Mara is seeking to recruit Kenyan developers who will help it build a secure blockchain to allow tracking of last mile transactions on mobile money.
This comes ahead of expected launch of Mara Wallet later this year which will allow users buy and sell cryptocurrencies on its exchange platform.
The startup says “Hack the Mara” hackathon aims to engage participants to create decentralised applications that provide sustainable solutions for last mile payment tracking with top solutions bagging Ksh 11.8 million ($100,00) in funds and prizes.
“Blockchain has the potential to take financial services and last mile payment solutions to new heights. With a direct focus on solving real local challenges, these innovators may create globally relevant solutions and drive the future of finance” said Chi Nnadi, Mara Co-founder and Chief executive Officer.
The event will also lead to the solutions prototyped during the hackathon help strengthen the financial sustainability of ongoing conservation projects in the Mara for better livelihoods.
The hackathon which will be conducted in partnership with Circle, the issuer of USD Coin (USDC) and Euro Coin, will challenge developers to use blockchain via USSD and M-Pesa for payment transparency.
“Developers are core to what we do at Circle. We hope to see more technical breakthroughs that make financial services more inclusive, efficient and scalable. We are excited to give African innovators an opportunity to build solutions that may change the world and certainly the world of finance” said Sandra Persing, Circle Vice President of Developer Relations and Ecosystem Relations and Ecosystem Marketing.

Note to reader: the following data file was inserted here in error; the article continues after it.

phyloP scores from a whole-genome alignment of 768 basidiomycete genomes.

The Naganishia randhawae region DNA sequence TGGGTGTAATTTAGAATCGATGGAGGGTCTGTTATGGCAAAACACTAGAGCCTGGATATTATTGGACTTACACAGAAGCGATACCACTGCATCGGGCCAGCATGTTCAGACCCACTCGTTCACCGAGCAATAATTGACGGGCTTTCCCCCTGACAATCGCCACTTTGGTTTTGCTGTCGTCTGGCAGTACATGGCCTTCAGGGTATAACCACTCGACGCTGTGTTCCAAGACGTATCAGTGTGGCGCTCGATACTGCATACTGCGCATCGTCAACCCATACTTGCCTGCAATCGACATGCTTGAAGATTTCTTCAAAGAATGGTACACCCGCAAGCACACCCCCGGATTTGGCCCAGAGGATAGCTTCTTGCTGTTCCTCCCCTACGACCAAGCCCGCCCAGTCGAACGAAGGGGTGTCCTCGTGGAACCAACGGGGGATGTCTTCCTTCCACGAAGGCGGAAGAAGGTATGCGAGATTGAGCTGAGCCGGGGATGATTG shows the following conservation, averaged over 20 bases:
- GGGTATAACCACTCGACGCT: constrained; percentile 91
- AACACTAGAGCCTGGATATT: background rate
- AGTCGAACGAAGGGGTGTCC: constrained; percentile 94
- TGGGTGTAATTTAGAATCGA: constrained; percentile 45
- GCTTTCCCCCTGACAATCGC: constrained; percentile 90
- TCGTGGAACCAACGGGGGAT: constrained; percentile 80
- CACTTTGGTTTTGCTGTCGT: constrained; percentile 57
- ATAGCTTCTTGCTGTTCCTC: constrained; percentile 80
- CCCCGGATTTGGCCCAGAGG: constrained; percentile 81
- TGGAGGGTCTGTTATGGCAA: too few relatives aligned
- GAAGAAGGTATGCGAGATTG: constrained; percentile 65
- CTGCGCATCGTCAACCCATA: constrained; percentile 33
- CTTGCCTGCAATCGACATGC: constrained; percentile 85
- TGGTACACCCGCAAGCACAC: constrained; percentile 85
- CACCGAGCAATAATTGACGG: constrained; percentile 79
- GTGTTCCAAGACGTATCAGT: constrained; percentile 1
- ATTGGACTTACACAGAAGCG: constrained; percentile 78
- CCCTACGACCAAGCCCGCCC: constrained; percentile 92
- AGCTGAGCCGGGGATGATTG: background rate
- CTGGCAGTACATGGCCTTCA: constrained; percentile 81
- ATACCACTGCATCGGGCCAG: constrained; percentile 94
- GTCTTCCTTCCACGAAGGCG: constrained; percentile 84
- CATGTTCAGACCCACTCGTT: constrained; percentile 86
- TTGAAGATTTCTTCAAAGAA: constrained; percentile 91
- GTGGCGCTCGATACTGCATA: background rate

Antler which invests in early stage startups will offer the winning solution the opportunity to join its programme in Nairobi to further develop their idea into a business and potentially receive investment.
The participants will be evaluated by a panel of judges based on originality, creativity, analytical skills, strategic thinking and practical implementation.
The firm says the most promising solutions will also have the opportunity to be piloted with local conservancies in the Masai Mara where they can have a real world impact.
“Blockchain for social impact is at the heart of everything we do at Mara. Through our non-profit foundation, our aim is to empower problem-solvers to build blockchain solutions which promote long term beneficial, social and environmental change in Africa,” said Kate Kallot, Mara Co-Founder and Chief Impact Officer.
The competition which is set for September will take place in five stages, starting online with the final stage completed in person in Kenya.